Get ready for a Brexit-linked tech invasion on our shores
Published 24/04/2016 | 02:30
What a difference a month makes. From initial panic over Brexit-spawned tariffs and border issues, it now looks like Ireland might actually benefit from it in some ways. A growing number of tech companies say they'll consider switching from the UK to another EU country - possibly Ireland - as an industrial base if Britain leaves the European Union.
"It would make sense for us to relocate to Europe," said Taavet Hinrikus, co-founder of the London-based 'unicorn' start-up, Transferwise.com. "Our biggest constriction to growth is hiring people."
Transferwise isn't alone. The chief finance officer of the British smartphone processor company ARM has previously warned of its future plans in the UK following a Brexit vote.
And 87pc of the biggest 3,000 tech companies in London say that a Brexit will negatively affect their view of Britain as a place to do business, according to a recent poll by Tech London Advocates.
If these companies are thinking along the same lines as Ryanair's Michael O'Leary, Ireland could be in line for a new wave of business investments and multinational jobs over the next 12 months.
"You'll find a lot of the British-based foreign inward investment moving to an English-speaking economy like Ireland," said O'Leary at a Dublin event held by McCann FitzGerald this month. O'Leary's assessment has been backed up by other investor voices.
"I can't see how Ireland wouldn't benefit from an increased flow of foreign direct investment in the event of the UK not being part of the EU," said Dermot O'Leary, an economist for Goodbody Stockbrokers. "If you look at reasons why companies locate in particular countries, there are plenty of reasons, but one of the biggest reasons is access to a home market. Obviously, that's the wider EU community, which falls away in a Brexit."
The rationale behind these arguments is echoed among some of the top multinational bosses. In conversation with the head of a global technology company recently, I asked what the firm would do in the event of Britain going it alone on a key piece of IT legislation.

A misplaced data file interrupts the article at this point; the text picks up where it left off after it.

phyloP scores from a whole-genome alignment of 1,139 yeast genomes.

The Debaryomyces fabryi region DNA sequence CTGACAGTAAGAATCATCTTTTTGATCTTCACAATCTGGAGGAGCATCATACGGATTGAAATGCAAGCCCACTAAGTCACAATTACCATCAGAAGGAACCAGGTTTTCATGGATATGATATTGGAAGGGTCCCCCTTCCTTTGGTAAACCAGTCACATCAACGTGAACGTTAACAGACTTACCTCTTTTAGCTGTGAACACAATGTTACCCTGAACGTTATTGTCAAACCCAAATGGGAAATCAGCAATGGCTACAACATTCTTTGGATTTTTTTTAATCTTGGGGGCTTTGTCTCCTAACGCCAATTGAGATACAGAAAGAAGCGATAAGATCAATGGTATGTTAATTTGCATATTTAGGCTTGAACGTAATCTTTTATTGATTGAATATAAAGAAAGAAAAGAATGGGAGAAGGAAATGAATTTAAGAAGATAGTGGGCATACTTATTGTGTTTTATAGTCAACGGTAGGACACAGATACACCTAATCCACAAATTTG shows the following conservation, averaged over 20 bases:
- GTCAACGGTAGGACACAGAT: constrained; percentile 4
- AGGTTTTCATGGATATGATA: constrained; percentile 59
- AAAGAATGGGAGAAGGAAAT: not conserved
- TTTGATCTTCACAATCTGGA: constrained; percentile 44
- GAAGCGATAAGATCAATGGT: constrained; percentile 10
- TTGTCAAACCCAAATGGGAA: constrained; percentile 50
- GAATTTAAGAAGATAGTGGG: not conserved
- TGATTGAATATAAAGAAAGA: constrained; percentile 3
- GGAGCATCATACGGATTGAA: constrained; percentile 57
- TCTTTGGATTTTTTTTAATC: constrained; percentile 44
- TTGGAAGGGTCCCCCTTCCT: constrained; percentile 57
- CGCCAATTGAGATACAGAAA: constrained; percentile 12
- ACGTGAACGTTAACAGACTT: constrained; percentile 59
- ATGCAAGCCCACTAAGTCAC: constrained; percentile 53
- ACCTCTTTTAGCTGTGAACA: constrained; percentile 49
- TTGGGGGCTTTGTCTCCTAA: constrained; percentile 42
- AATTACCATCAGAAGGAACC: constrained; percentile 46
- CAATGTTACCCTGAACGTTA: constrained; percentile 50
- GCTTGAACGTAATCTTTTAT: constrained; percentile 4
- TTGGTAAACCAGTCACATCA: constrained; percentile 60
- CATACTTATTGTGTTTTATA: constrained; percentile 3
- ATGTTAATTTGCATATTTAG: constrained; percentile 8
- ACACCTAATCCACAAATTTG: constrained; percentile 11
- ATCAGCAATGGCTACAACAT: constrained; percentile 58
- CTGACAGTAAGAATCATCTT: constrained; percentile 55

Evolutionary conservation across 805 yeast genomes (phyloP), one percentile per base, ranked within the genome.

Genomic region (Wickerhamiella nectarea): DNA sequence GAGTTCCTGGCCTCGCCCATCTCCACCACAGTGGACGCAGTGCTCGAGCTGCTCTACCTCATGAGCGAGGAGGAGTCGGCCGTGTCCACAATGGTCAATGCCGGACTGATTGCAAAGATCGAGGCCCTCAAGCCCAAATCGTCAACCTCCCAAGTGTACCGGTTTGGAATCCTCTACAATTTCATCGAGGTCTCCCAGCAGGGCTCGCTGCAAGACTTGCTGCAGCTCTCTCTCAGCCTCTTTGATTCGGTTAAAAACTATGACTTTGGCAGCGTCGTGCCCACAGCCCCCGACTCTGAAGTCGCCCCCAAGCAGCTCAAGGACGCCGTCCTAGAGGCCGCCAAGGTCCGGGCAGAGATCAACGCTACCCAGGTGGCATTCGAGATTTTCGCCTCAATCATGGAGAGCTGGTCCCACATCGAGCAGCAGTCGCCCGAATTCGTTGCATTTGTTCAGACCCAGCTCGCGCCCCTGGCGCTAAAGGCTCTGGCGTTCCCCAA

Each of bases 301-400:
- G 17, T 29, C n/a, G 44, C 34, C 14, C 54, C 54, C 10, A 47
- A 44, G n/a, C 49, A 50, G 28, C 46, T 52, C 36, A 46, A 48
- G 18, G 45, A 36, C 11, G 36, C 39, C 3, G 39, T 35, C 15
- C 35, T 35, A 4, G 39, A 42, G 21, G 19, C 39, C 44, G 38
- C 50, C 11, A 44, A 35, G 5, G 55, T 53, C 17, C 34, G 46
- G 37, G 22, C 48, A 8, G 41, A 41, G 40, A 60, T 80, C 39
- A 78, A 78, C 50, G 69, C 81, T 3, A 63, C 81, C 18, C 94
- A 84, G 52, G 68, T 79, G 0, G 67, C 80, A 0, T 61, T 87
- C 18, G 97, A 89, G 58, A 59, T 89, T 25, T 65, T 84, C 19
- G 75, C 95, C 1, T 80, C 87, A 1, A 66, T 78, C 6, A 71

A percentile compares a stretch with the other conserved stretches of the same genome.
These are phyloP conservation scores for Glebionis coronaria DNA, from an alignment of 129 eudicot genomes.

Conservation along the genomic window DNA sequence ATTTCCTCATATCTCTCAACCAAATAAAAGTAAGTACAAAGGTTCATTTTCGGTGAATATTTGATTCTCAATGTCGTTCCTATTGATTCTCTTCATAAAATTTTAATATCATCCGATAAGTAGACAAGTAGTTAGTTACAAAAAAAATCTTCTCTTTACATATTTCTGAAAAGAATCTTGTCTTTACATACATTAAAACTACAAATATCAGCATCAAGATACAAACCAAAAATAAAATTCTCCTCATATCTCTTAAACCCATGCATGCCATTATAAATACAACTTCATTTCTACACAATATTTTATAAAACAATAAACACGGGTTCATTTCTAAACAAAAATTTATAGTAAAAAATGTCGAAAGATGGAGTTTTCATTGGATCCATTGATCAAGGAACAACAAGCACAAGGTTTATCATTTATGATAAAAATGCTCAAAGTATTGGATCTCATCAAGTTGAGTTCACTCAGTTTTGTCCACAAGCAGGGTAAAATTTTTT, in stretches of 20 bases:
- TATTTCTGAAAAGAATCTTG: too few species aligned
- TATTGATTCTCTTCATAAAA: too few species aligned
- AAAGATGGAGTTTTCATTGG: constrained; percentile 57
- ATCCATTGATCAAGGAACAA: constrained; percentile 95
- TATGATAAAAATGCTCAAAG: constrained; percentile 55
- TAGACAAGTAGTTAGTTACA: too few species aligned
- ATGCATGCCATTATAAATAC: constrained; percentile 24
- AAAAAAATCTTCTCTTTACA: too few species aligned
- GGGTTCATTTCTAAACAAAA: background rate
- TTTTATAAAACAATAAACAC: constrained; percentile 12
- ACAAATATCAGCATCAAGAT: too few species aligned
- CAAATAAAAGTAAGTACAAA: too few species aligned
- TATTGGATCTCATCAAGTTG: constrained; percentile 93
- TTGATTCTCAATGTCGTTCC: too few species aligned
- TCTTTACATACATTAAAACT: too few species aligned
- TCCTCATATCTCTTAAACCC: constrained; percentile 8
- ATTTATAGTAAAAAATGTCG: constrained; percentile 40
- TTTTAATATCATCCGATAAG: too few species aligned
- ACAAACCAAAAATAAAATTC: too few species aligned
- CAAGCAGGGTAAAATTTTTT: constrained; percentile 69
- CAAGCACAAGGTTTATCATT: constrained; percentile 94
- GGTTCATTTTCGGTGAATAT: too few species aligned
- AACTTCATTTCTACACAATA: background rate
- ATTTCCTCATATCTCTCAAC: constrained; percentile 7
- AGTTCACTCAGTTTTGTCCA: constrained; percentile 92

"We would pull our services from the UK," he said, without pausing for breath.
We were not talking specifically about Brexit. But that executive left me in no doubt that Britain was not such an important country that its inclusion in the company's plans would survive major regulatory or legal changes.
For these tech companies, the issue is not Britain's position as one of Europe's biggest retail and commercial markets. It's as a place to grow a business or develop an internationally-minded base.
They need access to talent, competitive taxes and common regulation. If Britain votes for Brexit, its next two years will be a mess on at least two of these three fronts. (The UK will probably slash corporate taxes further after an EU exit in an effort to stem the worst of its corporate flight.)
Brexit fears are "having a huge impact on general confidence," said Lord Mervyn Davies, deputy chairman of the private equity firm Letterone, which has investments in Uber and VimpelCom. "What is scary for foreign direct investors, and investors generally, is the fear of the unknown."
Big companies have been thinking about this for a while. When Yahoo unveiled its new corporate headquarters in Dublin's north docklands last year, several of its executives talked about potential issues arising from a Brexit vote. Very little of the chatter was complementary to a post-Brexit Britain's chances of developing future foreign investment.
"Without any doubt, this is causing sentiment to change," said Mike Rake, chairman of BT, last week. BT has a substantial presence both in Britain and Ireland.
Even central bankers acknowledge the issue.
"It has to be the case that any sensible major firm considering where to make a location decision, if the competition is between UK and Ireland, is going to stall for a few months," Irish Central Bank boss Philip Lane recently told a Dail committee.
So is Britain mortally wounding its tech ambitions with the prospect of an exit from the European Union? And could this be an opportunity for Ireland?
One recent survey indicated that over a third of 700 British and German companies operating in the UK would consider moving jobs out of the country following a vote to leave the European Union.
Irish companies aren't blind to this.
"Almost three-quarters feel a Brexit would make Ireland more attractive for multinationals to invest," said Ruth Curran, a partner at Merc Partners which conducted a survey on the issue among 330 senior Irish executives.
So it's not just that Brexit 'Leave' campaigners, who think that big business can't avoid UK incorporation for economic reasons, are deluded.
The whole thing might automatically give Ireland a step up as the EU's only native English-speaking economy.
Sunday Indo Business